New eye tracking competition and stipend: The EyeTrackAwards

tobii_logotype_eyetrackawards_small_newToday Tobii launched an interesting new competition, the annual EyeTrackAwards. The award recognizes research and projects that have generated new knowledge and insights by using eye tracking technology. The winner of the EyeTrackAwards will receive a 5 000 EUR prize.

Another part of the EyeTrackAwards is a stipend that supports unique and outstanding academic research projects with free eye tracking equipment from Tobii.

Read more about the competition and the stipend on


New white paper on eye tracking and Tobii eye trackers


Yesterday Tobii released a new white paper on eye tracking and eye tracking technology. The aim of the paper is to give a brief introduction to the human visual system, and to explain how eye movements are recorded and processed by Tobii Eye Trackers. Some basic concepts and issues related to remote eye tracking and eye movement data interpretation are also briefly discussed.

It is a good document for beginners to read to gain more knowledge on eye movements and eye tracking, but also experienced eye tracking users can find the paper interesting as it explains more about how Tobii’s technology works.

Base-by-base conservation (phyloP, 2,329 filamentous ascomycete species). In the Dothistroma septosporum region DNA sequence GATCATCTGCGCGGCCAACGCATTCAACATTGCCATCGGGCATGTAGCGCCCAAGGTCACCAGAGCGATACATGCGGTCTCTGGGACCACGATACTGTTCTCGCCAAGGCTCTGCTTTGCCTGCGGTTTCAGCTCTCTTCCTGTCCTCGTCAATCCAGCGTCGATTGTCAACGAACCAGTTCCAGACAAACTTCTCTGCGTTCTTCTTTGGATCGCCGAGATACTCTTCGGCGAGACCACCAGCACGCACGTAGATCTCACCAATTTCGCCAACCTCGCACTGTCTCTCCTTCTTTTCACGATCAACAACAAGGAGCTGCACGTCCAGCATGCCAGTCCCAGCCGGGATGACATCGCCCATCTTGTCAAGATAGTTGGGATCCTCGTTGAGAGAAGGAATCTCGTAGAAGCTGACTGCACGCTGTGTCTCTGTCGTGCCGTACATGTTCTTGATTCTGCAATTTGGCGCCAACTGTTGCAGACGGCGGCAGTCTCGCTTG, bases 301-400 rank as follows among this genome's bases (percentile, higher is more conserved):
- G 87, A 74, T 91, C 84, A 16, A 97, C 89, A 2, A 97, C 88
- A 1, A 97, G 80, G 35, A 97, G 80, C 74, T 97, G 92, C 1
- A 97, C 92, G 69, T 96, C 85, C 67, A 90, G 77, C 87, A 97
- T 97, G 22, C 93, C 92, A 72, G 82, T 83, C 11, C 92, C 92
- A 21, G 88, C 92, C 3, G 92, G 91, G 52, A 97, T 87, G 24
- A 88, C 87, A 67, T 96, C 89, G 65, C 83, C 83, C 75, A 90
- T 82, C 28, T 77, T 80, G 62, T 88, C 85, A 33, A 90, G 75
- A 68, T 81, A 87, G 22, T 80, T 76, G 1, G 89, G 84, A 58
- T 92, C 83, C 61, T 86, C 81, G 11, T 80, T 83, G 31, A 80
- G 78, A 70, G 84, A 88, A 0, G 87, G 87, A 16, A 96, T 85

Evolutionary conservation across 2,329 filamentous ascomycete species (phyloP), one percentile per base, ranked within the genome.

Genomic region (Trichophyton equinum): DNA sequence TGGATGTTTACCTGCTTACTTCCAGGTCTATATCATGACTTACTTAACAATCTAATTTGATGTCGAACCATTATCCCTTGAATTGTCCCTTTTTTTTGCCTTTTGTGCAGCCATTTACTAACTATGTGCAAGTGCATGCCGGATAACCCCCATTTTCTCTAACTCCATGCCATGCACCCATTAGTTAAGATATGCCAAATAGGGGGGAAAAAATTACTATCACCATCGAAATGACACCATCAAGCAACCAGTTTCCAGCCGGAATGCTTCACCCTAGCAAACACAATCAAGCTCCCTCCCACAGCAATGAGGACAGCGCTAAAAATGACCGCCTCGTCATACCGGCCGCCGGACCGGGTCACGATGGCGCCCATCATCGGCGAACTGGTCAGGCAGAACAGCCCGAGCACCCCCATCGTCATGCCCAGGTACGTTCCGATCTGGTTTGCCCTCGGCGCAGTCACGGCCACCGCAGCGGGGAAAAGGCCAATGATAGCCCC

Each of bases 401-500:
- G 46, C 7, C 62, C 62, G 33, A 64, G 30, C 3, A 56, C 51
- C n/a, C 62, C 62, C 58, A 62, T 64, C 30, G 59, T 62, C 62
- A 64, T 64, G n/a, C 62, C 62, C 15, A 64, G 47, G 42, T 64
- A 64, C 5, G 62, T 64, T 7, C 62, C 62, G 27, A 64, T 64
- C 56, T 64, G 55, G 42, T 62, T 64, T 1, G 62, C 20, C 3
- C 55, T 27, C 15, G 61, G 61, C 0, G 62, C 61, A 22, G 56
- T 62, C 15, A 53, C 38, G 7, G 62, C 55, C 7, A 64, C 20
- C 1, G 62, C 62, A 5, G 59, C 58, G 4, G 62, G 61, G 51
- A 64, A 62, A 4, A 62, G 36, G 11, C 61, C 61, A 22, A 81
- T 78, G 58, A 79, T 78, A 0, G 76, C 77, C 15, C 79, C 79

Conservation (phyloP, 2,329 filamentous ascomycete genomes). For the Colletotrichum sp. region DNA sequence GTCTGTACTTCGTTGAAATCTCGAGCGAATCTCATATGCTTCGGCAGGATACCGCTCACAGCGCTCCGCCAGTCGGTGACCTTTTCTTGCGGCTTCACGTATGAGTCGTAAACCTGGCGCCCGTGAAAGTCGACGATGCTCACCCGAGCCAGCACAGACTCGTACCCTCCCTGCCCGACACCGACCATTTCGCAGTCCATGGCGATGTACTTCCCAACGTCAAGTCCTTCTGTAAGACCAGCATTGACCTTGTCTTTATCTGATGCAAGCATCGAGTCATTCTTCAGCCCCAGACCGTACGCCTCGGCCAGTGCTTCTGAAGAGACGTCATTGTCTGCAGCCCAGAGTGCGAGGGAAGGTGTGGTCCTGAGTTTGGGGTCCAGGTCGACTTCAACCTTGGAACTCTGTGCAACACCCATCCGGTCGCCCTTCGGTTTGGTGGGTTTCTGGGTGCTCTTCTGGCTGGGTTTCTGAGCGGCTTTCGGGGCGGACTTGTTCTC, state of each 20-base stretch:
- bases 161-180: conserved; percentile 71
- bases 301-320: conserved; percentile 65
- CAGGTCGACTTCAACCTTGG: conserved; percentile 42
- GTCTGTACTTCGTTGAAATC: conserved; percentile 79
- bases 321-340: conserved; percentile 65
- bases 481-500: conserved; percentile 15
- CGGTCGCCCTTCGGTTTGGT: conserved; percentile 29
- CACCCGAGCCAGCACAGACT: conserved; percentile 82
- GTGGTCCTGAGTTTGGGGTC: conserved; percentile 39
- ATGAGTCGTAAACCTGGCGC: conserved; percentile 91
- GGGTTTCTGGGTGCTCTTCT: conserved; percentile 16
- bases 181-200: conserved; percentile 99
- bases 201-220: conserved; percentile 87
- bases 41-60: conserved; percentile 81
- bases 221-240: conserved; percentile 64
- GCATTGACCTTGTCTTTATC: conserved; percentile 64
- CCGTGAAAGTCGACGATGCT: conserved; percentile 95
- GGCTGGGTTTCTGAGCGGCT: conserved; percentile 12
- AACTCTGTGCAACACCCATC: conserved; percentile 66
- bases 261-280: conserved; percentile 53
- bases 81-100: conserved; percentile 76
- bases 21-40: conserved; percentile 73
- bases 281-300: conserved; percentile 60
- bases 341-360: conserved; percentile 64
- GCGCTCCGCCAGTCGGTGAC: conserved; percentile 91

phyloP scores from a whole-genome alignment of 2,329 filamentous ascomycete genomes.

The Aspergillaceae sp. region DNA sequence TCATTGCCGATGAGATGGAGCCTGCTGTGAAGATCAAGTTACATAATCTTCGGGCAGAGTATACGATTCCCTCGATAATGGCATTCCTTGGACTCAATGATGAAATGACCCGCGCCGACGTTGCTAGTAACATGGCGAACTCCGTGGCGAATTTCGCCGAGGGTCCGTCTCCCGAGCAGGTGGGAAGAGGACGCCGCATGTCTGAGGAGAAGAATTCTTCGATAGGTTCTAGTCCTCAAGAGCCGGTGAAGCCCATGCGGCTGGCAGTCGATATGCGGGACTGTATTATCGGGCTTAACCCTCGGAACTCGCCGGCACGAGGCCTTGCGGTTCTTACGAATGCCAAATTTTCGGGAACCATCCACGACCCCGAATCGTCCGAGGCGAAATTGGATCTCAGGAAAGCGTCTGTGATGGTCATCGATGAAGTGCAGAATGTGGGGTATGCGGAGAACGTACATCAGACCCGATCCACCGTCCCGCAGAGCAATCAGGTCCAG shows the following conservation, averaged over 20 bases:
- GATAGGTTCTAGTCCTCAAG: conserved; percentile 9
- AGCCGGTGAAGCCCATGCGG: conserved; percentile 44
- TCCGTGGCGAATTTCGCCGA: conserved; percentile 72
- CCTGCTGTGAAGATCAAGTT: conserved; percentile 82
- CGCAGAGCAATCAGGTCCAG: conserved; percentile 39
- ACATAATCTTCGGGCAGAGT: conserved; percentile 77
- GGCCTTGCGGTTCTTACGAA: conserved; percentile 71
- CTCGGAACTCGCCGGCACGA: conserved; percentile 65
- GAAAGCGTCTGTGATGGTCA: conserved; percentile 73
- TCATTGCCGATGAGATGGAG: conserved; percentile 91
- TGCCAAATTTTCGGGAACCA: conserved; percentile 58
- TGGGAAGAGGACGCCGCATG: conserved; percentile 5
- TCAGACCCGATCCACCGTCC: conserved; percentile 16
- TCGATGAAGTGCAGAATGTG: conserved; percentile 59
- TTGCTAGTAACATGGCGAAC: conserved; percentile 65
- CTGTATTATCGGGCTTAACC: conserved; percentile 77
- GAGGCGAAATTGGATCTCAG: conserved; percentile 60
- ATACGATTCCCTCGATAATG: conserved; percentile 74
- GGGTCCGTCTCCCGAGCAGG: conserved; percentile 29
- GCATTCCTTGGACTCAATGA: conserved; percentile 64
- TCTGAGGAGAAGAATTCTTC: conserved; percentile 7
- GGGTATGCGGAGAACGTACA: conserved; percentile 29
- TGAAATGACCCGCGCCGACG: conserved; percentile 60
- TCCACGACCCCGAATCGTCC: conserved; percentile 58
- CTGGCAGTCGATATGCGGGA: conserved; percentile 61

• The paper can be read and downloaded HERE.

Why you need eye tracking in web usability studies

Rob Stevens from Think Eyetracking and Bunnyfoot has now released a summary on YouTube from his talk on why you need eye tracking in web usability studies. The videos were recorded during the The Great Eye Tracking Debate in May 2009 (read summary from the event  HERE). In the clip Rob mainly talks about the PEEP method, or retrospective think aloud (RTA) in combination with eye tracking, as he argues that the concurrent think aloud (CTA) method has flaws as a lot of processes are subconscious when performing a task for example on a web page. I have previously written about this method here on my blog.

Rob’s main arguments for using eye tracking in web usability studies is that eye tracking enables:

1. Better user tests by using retrospective think aloud instead of concurrent think aloud

2. Optimize designs by doing mass user testing (quantitative eye tracking tests)

3. Helps non specialist stake holder engage with usability – and take actions based on the usability findings

Watch the two YouTube clips below:

Kara Pernice’s speech from the Great Eye Tracking Debate has now been made available on YouTube. Watch it below:


EyeTrackConf on linguistics and psychology January 25-26

We have some very interesting speakers lined for the first Tobii EyeTrackConf in Copenhagen on January 25-26 2010. This conference is focusing on eye tracking related research in psychology and linguistics. Please have a look at the website and sign up here. See you in Copenhagen


Collection of eye tracking research cases